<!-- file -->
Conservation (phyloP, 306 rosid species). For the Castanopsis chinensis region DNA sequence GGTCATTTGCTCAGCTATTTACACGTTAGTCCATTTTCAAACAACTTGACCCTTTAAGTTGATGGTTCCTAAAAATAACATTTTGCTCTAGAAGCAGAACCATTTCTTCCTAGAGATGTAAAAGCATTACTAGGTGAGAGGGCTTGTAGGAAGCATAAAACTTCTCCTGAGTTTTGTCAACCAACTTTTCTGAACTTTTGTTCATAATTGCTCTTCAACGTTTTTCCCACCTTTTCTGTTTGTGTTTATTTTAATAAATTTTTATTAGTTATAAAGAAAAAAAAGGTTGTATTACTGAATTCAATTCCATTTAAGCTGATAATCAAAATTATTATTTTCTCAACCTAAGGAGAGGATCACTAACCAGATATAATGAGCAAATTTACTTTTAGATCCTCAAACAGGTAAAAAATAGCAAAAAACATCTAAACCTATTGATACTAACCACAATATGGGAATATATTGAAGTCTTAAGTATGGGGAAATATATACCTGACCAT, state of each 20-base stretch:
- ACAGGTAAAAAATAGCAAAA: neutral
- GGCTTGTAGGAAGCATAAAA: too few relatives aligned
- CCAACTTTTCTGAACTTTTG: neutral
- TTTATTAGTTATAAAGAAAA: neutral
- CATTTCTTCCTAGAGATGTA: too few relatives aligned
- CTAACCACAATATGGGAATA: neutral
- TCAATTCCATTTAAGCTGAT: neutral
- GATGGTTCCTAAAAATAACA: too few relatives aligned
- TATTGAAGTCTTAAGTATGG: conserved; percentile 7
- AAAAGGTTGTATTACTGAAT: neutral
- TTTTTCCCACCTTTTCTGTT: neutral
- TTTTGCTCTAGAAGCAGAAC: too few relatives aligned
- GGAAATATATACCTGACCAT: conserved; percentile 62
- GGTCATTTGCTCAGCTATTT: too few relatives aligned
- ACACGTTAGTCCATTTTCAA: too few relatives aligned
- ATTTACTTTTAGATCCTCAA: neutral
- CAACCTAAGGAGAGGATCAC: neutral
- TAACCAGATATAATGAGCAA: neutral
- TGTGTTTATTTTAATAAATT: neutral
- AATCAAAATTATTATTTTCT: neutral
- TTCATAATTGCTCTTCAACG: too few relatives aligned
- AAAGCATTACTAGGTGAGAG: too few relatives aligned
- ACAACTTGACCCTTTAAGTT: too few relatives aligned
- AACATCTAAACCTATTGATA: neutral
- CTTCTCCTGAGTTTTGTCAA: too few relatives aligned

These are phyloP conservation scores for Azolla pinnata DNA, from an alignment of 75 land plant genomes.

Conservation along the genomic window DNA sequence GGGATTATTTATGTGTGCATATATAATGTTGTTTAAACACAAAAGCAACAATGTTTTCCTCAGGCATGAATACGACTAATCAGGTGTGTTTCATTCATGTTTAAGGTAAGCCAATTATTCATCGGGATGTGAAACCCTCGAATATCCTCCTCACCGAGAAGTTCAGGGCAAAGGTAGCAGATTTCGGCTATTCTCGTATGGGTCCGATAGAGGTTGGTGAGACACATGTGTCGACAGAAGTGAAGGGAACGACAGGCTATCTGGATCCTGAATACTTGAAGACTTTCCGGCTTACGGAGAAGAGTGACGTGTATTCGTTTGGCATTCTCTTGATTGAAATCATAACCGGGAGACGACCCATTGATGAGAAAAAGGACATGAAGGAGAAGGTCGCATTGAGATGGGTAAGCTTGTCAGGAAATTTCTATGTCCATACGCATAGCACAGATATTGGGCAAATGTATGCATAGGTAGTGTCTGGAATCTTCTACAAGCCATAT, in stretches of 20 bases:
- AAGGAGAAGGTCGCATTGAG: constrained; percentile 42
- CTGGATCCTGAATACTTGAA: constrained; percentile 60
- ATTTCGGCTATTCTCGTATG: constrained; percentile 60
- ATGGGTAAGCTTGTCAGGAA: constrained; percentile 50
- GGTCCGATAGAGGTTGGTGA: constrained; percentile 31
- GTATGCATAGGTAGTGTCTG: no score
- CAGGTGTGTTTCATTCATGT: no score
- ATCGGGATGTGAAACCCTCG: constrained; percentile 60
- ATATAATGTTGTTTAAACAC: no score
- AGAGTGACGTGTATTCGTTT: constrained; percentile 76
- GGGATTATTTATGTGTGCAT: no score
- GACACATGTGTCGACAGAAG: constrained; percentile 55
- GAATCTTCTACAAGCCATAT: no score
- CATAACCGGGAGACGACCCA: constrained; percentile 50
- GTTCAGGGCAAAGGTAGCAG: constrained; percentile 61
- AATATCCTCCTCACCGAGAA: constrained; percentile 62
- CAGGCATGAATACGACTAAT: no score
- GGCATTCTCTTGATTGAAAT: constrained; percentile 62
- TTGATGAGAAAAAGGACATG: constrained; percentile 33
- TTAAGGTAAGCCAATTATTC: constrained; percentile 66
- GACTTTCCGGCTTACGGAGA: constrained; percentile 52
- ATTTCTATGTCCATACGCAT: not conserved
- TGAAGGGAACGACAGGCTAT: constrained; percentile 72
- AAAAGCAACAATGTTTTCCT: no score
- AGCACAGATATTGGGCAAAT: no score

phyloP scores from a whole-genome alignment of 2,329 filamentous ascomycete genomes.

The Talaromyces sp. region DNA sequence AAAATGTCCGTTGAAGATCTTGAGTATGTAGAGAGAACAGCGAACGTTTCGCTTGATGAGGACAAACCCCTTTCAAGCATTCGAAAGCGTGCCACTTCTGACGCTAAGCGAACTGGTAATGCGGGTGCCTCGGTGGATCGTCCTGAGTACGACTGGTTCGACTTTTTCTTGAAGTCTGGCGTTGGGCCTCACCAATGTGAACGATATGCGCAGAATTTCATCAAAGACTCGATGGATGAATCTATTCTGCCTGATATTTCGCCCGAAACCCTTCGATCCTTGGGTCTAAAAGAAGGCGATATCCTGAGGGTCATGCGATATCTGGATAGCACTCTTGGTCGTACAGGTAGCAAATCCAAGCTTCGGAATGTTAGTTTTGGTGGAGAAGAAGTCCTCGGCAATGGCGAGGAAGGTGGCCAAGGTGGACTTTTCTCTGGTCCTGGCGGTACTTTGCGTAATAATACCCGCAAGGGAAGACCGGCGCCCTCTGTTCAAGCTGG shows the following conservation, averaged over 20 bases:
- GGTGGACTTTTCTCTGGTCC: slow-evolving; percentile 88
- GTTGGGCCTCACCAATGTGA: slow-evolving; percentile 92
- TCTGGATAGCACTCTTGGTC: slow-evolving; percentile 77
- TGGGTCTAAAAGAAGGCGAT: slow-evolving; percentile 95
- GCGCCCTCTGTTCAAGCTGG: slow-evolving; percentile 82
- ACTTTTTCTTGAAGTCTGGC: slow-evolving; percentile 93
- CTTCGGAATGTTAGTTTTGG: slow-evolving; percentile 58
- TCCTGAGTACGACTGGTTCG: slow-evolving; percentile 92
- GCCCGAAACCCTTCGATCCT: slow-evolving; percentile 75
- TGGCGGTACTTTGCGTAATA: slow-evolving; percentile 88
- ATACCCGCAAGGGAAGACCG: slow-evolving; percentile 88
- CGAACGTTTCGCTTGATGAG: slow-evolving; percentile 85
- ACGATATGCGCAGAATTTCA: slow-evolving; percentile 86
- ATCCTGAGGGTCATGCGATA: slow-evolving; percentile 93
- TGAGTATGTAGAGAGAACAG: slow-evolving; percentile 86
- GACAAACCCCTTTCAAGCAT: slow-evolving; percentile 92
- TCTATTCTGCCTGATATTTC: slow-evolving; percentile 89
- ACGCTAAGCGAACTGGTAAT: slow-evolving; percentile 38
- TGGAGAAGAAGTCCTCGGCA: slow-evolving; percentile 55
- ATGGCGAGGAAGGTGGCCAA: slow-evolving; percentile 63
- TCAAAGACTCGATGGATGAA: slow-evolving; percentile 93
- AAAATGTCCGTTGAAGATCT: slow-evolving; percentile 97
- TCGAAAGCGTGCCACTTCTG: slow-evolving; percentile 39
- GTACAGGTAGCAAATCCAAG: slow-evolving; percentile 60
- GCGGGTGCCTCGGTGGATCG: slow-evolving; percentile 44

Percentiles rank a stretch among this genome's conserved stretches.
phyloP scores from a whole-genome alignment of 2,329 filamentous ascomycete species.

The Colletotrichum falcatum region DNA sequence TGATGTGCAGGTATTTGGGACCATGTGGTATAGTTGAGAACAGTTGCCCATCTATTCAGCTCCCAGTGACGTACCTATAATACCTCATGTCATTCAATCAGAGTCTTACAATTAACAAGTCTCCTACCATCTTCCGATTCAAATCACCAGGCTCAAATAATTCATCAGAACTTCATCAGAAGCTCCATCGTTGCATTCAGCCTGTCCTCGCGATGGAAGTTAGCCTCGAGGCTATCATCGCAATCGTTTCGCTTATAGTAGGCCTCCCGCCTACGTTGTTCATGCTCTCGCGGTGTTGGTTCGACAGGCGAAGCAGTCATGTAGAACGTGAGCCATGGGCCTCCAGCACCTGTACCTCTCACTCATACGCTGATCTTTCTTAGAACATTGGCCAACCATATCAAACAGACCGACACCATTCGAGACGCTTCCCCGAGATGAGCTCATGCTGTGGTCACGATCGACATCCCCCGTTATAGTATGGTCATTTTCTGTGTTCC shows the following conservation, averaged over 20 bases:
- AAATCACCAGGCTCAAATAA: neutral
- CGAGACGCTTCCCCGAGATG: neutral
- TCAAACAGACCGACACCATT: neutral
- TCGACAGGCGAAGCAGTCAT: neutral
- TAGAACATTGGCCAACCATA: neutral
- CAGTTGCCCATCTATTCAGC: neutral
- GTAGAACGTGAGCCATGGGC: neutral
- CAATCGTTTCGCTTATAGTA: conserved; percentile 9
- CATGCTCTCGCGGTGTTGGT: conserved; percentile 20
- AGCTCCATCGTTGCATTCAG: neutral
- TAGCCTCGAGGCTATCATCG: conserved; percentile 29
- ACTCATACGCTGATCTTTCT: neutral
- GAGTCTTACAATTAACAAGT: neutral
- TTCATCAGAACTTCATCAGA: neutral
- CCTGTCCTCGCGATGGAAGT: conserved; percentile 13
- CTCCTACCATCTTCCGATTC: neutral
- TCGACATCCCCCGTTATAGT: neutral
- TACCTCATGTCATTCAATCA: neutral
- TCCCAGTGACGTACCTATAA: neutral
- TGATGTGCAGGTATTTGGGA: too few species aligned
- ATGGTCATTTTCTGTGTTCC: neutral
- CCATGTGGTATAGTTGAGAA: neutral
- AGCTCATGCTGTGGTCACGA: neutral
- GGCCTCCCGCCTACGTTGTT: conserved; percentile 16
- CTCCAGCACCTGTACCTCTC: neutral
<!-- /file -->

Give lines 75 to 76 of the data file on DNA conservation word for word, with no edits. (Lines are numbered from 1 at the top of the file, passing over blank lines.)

- ATGGCGAGGAAGGTGGCCAA: slow-evolving; percentile 63
- TCAAAGACTCGATGGATGAA: slow-evolving; percentile 93